There’s nothing new about hiding vegetables in foods, even if the news might convince you otherwise. From a raft of new hidden-vegetable cookbooks to a widely publicized plagiarism case, it now seems like everyone is calling for getting those hard-to-eat items into your kids’ diets the sneaky way. But is subterfuge really the best way to get your kids to eat right?
Let’s start with what you’re aiming for. Are you simply trying to boost the nutritional quotient of the foods you serve? Or is this really your last-ditch effort to get them to eat something, anything that grows on a plant?
If your kid are already fairly good eaters, they are probably getting the nutrition they need from their regular diet anyway. Hiding vegetables won’t hurt, of course, but it’s a lot of work for a somewhat marginal benefit.
On the other hand, if your kids really, truly won’t even look at a vegetable, you may have to be a little more sneaky. And there are plenty of tasty ways to do it (spinach brownies, anyone?). But remember that you don’t want to destroy their trust when they finally learn that, say, you’ve been sliding pureed cauliflower into their macaroni and cheese. Of course you can play innocent (“But I thought you liked it this way!”) but it might not be long before they’re starting to distrust just about anything that comes out of your kitchen.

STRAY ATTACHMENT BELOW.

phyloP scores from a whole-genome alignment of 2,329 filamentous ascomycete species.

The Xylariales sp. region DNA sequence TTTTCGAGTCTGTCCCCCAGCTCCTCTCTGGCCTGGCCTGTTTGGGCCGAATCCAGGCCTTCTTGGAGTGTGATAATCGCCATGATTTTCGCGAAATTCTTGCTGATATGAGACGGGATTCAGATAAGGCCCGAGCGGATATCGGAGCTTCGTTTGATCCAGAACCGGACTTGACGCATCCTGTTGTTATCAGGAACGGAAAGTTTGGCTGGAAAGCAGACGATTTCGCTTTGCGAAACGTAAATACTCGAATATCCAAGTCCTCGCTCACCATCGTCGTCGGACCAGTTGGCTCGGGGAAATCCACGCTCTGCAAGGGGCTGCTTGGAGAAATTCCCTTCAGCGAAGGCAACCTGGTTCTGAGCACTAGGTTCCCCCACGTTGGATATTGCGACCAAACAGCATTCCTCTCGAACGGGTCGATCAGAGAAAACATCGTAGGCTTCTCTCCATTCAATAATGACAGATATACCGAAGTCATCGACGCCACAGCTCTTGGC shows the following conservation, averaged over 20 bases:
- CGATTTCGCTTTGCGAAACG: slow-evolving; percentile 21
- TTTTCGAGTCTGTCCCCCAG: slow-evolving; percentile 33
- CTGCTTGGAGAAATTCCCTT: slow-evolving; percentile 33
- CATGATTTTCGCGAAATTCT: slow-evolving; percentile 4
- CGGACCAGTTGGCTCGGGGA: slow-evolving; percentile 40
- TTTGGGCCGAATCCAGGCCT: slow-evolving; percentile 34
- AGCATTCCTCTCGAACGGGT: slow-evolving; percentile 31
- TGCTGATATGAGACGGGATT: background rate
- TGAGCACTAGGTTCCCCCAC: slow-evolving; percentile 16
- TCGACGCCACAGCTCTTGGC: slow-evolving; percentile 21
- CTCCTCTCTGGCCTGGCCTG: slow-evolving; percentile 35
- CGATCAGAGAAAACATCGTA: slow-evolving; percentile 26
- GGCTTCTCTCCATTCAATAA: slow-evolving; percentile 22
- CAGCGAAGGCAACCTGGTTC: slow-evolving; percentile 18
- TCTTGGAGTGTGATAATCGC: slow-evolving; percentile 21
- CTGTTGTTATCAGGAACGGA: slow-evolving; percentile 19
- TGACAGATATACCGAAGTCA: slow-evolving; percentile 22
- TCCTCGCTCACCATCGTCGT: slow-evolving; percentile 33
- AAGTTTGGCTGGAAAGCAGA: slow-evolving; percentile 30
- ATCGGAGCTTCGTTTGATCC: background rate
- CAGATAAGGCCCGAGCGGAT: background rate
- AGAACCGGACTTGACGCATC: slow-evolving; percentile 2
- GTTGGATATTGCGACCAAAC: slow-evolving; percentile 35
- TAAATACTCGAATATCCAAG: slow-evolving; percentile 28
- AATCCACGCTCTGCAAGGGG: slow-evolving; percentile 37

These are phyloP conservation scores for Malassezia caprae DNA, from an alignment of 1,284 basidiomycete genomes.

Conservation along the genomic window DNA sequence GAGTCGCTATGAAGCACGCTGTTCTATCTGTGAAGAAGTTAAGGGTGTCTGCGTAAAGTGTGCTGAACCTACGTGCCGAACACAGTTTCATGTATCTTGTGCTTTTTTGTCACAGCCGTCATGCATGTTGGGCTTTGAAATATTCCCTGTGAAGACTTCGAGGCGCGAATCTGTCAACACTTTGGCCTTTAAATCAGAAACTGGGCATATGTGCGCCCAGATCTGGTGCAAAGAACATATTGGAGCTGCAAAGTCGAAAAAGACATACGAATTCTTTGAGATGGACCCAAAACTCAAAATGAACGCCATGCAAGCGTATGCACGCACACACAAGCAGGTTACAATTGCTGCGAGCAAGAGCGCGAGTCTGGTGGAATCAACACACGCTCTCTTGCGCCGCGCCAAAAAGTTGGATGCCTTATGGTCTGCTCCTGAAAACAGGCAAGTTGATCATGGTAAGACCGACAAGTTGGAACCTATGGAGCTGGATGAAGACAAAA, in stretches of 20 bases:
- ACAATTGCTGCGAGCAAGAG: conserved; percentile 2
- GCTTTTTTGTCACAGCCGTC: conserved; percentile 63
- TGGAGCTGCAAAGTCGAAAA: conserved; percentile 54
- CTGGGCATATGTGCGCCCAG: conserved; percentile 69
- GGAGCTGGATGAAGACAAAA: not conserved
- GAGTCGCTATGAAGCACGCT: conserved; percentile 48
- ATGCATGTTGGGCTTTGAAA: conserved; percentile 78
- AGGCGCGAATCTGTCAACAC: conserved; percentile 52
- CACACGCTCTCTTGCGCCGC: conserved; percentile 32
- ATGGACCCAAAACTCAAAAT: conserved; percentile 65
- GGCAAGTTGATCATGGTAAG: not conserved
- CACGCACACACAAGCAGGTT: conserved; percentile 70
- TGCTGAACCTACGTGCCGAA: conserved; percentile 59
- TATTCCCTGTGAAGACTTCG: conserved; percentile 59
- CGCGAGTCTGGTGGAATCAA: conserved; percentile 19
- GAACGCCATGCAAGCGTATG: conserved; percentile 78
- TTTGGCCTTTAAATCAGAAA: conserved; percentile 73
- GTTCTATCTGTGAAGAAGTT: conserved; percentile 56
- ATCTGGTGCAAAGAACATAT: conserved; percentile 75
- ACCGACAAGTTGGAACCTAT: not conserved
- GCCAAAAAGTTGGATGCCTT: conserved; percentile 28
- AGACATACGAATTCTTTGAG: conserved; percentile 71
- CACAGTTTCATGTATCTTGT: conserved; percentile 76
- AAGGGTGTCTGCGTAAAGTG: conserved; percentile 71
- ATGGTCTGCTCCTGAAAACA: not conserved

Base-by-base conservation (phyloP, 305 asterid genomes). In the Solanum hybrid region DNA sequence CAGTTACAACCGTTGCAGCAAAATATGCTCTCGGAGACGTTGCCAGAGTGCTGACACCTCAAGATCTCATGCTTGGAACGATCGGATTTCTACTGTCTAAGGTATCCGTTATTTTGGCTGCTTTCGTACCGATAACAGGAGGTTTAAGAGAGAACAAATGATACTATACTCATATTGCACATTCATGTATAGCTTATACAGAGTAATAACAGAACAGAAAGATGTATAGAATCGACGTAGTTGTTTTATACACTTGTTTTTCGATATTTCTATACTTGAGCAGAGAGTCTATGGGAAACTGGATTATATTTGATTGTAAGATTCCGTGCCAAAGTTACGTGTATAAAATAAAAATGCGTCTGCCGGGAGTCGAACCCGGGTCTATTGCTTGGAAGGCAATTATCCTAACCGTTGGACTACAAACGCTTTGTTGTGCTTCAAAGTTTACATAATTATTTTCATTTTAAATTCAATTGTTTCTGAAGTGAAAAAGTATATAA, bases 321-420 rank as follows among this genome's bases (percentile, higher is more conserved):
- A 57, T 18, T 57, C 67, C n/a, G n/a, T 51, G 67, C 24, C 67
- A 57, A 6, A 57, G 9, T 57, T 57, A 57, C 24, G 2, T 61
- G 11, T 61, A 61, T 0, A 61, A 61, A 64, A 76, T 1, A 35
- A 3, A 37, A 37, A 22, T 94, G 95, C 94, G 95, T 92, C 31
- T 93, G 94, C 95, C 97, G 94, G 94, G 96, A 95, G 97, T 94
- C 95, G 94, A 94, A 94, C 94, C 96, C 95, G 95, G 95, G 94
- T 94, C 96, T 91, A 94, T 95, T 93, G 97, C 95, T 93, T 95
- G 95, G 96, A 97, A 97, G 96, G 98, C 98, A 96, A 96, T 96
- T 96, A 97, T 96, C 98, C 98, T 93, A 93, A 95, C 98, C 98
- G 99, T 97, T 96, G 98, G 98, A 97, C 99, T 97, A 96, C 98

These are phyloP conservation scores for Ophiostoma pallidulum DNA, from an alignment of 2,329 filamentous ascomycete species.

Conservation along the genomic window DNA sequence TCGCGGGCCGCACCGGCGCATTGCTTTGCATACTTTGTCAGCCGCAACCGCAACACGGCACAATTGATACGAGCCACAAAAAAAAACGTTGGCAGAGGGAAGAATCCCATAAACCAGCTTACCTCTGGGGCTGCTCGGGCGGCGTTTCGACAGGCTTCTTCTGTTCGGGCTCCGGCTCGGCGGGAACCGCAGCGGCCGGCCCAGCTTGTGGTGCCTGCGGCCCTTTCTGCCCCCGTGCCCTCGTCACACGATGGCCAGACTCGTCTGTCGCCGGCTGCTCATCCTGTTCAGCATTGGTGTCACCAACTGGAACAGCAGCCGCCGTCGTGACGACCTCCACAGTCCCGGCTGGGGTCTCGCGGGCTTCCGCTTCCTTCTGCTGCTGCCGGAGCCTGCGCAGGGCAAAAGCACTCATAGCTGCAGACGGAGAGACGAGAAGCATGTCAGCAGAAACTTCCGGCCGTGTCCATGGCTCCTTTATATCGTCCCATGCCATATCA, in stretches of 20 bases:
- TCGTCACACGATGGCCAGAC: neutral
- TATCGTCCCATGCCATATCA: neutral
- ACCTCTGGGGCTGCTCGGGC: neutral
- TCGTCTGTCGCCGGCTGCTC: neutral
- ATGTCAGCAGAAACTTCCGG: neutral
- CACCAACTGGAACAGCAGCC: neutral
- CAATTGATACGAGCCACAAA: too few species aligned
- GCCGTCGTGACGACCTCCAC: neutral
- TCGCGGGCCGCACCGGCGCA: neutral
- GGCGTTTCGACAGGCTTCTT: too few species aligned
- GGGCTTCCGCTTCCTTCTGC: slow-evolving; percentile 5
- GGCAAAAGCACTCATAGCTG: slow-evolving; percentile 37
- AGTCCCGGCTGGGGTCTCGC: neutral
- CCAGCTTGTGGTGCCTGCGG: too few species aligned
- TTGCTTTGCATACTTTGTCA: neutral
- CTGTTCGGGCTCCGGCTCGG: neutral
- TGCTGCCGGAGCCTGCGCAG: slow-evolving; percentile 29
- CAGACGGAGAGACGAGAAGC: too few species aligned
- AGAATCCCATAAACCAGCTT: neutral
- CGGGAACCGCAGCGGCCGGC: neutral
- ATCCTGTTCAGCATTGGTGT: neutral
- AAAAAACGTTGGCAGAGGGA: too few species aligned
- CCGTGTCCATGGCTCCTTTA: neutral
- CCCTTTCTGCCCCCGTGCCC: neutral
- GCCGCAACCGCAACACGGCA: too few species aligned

Some experts go a step further in saying that by sneaking vegetables, you’re denying your kids the ability to take a more mature attitude toward trying new foods. Kids are much more likely to become good eaters over time, the argument goes, if they are allowed to decide for themselves when they are ready to try a new food and grow to like it on their own timetable.
Additionally, you should be judicious about how and where you disguise your vegetables. Putting zucchini into chocolate cake will probably taste good, and your kids will eat it, but two pieces of cake later they’ll have had loads of sugar and not all that much zucchini to show for it.
So if you want to hide vegetables, by all means do it selectively. One good rule of thumb is to decide whether you would eat the recipe simply because it tastes good. If you would cook it for yourself, then go right ahead. But if it sounds like more of a headache than it’s worth, don’t spend hours pureeing broccoli and asparagus. Your time would be much better spent giving your kids a little taste of the regular food that you are eating — and who knows, one of these days they may ask for more.